I had read part of Brian May’s thesis, A Survey of Radial Velocities in the Zodiacal Dust Cloud, a week or so ago, and one section of it had stuck in my mind. Here I quote it below (ellipses mine).
It is remarkable that so few earlier records are available, since…the mysterious Light of the Zodiac ought to have been very conspicuous in the dark skies of earlier civilisations, comparable in dimensions with the Milky Way, and at its brightest, more luminous. … Could it be that our view of the Zodiacal Light is highly variable? Cassini was convinced that it disappeared completely between 1665 and 1681, and this man was certainly no casual observer. I have no solution to the puzzle. In the light of Cassini’s reports, along with Jones’s observations detailed below, and the curious dearth of references pre-Cassini, I am convinced that, despite the lack of any recent confirmation, we must admit the possibility that the Zodiacal Light has not always been what it is today.
The passage in full is worth reading, but the salient detail is that the zodiacal light may be a relatively recent phenomenon.
Later in the same chapter, another note got my attention, here quoted.
One of the great ‘surprises’ in space observations, as noted by Sykes et al (2004), was that the detectors on board the space vehicle Ulysses, once past the orbit of Jupiter, began to register particle impacts from the opposite direction to that expected from interplanetary dust particles, and at high velocities, clearly indicating an interstellar component to the dust cloud, which predominates at these distances from the Sun, but has been now detected, by the Hiten detector, even at 1 AU (Grün et al 1993).
Here we see that the dust particles are interstellar, as well, meaning from outside the solar system.
My mind returned to these two details today, and it occurred to me that the latter detail easily accounts for the former if I posit the explanation that the zodiacal dust cloud originates from interstellar dust through which the solar system has moved during its galactic orbit, encountering it in much the same way the Earth encounters cometary dust during its orbit, giving rise to meteor showers.
In fact, the zodiacal dust cloud’s interplanetary dust particles (IDPs) are located asymmetrically with respect to both the ecliptic and to the circumstellar disc, and I speculate it is for this very reason. (That is to say, in reading Brian May’s summarizations of other surveys’ findings of the locations of the IDPs in our solar system, they tend to be located in particular areas, not in a smooth ring.)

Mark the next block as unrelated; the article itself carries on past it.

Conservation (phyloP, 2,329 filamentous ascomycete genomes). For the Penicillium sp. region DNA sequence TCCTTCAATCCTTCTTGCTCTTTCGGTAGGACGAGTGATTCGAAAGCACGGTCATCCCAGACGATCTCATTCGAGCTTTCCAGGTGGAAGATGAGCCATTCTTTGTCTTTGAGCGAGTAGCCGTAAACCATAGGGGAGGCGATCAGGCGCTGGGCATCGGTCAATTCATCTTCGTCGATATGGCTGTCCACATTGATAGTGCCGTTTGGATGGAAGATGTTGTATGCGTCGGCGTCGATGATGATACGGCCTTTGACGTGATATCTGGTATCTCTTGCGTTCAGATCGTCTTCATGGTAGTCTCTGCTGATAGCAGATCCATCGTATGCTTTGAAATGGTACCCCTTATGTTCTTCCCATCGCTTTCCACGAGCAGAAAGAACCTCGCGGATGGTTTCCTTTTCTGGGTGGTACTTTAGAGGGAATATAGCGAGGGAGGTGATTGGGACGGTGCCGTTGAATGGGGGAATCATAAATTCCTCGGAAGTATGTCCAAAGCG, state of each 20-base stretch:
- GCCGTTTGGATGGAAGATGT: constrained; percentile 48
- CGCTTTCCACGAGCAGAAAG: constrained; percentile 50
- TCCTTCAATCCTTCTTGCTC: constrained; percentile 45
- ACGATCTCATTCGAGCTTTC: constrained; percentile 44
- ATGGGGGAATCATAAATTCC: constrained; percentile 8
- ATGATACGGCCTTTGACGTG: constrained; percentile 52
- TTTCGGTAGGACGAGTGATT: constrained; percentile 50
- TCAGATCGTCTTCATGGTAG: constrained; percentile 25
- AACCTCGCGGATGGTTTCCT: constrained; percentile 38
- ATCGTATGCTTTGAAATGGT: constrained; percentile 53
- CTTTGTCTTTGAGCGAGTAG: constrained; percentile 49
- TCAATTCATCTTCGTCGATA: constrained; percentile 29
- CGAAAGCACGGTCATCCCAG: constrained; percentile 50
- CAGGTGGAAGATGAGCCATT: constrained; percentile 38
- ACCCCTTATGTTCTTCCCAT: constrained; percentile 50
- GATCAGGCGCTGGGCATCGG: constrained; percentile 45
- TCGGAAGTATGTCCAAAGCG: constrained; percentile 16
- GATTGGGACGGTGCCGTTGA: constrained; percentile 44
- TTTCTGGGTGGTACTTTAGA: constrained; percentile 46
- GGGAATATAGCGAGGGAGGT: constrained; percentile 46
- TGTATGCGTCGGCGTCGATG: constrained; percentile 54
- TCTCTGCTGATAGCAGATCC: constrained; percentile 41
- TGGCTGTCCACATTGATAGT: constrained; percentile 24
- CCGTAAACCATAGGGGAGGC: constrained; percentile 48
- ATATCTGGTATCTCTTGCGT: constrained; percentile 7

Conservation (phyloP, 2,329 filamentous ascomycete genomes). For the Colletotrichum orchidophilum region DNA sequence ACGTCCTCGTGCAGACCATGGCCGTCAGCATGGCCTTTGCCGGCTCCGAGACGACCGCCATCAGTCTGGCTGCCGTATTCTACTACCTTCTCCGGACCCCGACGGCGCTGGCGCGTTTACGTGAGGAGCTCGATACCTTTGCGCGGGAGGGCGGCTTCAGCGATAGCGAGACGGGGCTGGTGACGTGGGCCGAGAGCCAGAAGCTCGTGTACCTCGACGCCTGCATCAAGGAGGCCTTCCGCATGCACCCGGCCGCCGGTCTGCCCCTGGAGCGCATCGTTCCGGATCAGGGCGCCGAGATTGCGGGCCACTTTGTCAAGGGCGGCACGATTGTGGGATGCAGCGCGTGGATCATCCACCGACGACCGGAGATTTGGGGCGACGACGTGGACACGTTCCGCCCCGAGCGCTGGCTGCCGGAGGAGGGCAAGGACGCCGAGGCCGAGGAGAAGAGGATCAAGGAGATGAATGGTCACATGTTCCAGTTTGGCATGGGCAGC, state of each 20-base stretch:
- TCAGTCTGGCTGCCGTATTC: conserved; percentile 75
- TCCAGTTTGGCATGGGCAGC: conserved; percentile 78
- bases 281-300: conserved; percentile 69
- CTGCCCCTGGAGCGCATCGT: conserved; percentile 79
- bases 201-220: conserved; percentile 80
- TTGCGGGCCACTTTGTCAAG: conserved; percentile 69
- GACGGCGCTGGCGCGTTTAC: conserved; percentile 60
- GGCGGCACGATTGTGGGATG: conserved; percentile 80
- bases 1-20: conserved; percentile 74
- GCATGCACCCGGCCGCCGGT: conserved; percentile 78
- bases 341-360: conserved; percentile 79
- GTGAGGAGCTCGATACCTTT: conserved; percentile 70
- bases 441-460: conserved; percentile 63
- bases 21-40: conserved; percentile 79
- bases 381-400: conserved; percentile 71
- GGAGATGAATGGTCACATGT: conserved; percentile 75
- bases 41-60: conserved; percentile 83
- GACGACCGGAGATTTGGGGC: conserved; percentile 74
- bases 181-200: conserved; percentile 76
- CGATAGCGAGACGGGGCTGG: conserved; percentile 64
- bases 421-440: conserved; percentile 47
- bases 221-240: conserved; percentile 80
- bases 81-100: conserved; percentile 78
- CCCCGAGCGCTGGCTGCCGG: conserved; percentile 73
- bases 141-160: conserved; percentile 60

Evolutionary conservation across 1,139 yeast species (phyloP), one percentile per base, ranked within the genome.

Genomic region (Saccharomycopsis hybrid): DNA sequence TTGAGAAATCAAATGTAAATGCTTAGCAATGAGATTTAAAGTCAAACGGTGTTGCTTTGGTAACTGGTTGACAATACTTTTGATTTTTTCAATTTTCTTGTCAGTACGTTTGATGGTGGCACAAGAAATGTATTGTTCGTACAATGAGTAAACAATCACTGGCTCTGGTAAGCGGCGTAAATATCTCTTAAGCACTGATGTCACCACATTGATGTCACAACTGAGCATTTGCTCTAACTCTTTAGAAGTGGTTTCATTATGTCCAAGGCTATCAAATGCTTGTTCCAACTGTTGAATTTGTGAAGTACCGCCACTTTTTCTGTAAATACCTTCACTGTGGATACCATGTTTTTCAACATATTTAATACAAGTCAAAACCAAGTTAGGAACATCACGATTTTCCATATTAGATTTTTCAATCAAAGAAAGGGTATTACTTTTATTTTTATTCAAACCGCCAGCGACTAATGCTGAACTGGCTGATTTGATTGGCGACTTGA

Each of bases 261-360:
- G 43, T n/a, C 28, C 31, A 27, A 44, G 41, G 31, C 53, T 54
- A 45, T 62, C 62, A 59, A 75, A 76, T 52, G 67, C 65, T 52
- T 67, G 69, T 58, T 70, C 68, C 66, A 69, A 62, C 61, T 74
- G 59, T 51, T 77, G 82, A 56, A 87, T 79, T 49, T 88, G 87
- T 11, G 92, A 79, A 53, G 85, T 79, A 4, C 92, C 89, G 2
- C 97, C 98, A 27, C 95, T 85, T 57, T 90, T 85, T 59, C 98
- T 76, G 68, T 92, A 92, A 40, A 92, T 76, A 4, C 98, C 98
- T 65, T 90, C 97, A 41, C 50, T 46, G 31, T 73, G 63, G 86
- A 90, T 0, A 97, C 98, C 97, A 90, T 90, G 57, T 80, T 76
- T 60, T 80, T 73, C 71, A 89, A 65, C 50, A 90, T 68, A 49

When I turned to chapter four of his thesis, Brian May’s interpretations of his results already include hypotheses about IDPs flowing in from the interstellar medium, both as the solar system moves through it and as the IDPs flow inward. These were vindicated by more recent observations.
The novelty of my speculations, which I’m sharing here, lies in the recency and asymmetrical nature of the zodiacal dust cloud, and the implications it has on understanding the nature of the galaxy.
By this, I mean that although the interstellar dust throughout the galaxy cannot be observed directly, we can extrapolate from our knowledge of the zodiacal dust cloud—our knowledge of the velocities and positions of the IDPs within our solar system—to use our sun’s past as a kind of lantern to shine a light on the dark, dusty path through which we have passed over the past centuries or millennia. In other words, if the spatial distributions of unseen interstellar dust in our galaxy are uneven, we can gain insight into these distributions.
If this is possible, I foresee implications in dark matter physics because it would help refine our knowledge of the mass of the galaxy, which would in turn help narrow the parameters of dark matter.
I’ve also wondered if this has climate science implications. I’ve read about hypotheses involving climate cycles tied to phenomena from the interstellar medium, and clouds of dust may be one such phenomenon.